Professional Courtesy: You will be expected to behave professionally in this college classroom. Turn off cell phones before entering the room. From the moment that you enter the classroom, you should be focused on the materials and assignments in this course. Reading of newspapers or other material not directly related to work in ENG 335 will not be allowed in the classroom--neither before class has started nor during our formal class session. If you are interested in reading newspapers or other materials unrelated to this course as you wait for class to begin, do so outside the classroom. Students who behave rudely, or who have to be asked to put down newspapers or other reading materials will lose participation points. Under extreme circumstances, such students will be removed from the classroom or dropped from this course. Laptops may be used for note-taking and for review of course materials posted in our on-line syllabus or for searches during class to support our discussions. However, this privilege will be revoked for anyone using a laptop for e-mail, instant messaging, or any purpose not directly related to the ongoing class discussion. If laptop use appears to become a problem, I reserve the right to demand that an individual immediately turn the display toward me for inspection. Any student viewing material irrelevant to this course will be removed from the class.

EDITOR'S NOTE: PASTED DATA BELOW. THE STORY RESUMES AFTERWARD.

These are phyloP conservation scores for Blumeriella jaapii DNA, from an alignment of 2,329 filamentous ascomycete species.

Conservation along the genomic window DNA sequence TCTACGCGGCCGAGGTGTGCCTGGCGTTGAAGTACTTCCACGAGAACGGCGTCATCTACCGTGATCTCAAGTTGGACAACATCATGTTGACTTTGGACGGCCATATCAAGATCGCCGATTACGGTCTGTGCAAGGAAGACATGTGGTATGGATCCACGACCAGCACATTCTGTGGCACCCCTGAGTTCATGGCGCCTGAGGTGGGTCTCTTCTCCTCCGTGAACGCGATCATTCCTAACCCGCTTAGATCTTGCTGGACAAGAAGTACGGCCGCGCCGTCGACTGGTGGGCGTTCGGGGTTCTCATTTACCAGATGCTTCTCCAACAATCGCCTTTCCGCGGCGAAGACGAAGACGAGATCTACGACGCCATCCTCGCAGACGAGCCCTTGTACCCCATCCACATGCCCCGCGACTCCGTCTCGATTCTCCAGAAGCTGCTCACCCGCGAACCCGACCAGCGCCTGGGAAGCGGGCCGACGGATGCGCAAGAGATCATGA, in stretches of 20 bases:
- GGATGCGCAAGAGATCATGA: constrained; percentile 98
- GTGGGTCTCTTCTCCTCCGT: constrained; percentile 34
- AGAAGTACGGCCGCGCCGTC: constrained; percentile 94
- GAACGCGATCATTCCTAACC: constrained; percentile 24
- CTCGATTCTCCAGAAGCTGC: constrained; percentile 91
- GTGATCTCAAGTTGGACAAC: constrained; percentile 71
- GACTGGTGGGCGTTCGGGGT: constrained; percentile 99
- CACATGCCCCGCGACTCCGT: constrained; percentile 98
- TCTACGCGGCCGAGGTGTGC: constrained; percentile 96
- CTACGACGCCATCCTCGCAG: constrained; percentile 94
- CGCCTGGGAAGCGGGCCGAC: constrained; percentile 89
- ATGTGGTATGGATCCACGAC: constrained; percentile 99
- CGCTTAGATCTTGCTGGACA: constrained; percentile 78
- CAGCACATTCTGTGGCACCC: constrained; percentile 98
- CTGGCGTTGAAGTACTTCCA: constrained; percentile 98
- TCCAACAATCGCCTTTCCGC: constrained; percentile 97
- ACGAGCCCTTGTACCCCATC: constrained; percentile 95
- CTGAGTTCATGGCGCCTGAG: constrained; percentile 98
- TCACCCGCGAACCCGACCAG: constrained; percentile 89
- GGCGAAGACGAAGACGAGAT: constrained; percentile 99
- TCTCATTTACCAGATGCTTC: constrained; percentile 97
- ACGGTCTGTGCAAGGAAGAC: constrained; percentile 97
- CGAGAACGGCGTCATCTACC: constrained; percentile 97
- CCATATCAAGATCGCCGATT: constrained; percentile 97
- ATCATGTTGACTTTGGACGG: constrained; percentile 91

2. 2. Quizzes/Daily Writing (40%)
Class meetings will often open with a quiz. Sometimes, these short examinations will require short essay responses that analyze and interpret assigned readings. These responses must begin with topic sentences that directly answer the question and then supply specific story details to support the topic. [See the "How to Respond Effectively to Quiz Questions" link below.] Simply quickly reading the assigned stories will not prepare you score well on these quizzes. Instead, you must actively consider study questions, literary techniques, plot structures and conflicts, thematic concerns, or the relation of the assigned reading to material presented in lectures and discussions of previously assigned works. For some of the assigned material, I may ask you to write mini-essays of 250-300 words and to submit your typed comments immediately upon entering the classroom. These mini-essays will ask you to establish connections among the assigned stories by discussing common themes and emphases, or they will be responses to specific questions about the stories that I will provide in the previous day's class meeting. Of course, we will not have a quiz on those days when a mini-essay is due. How to Respond Effectively to Quiz Questions
3. Final Examination (40%)
You will complete a final examination covering all assigned material in the course. The final will include both short answer and essay components and will be written during our final examination class meeting from 9:30 a.m. to 12:50 p.m. on Thursday, May 30, in Dreiser Hall 204.
Attendance/Participation (20%).............................................200 Points
Quizzes/Daily Writing (40%)..................................................400 Points
Final Examination Essay (40%)..............................................400 Points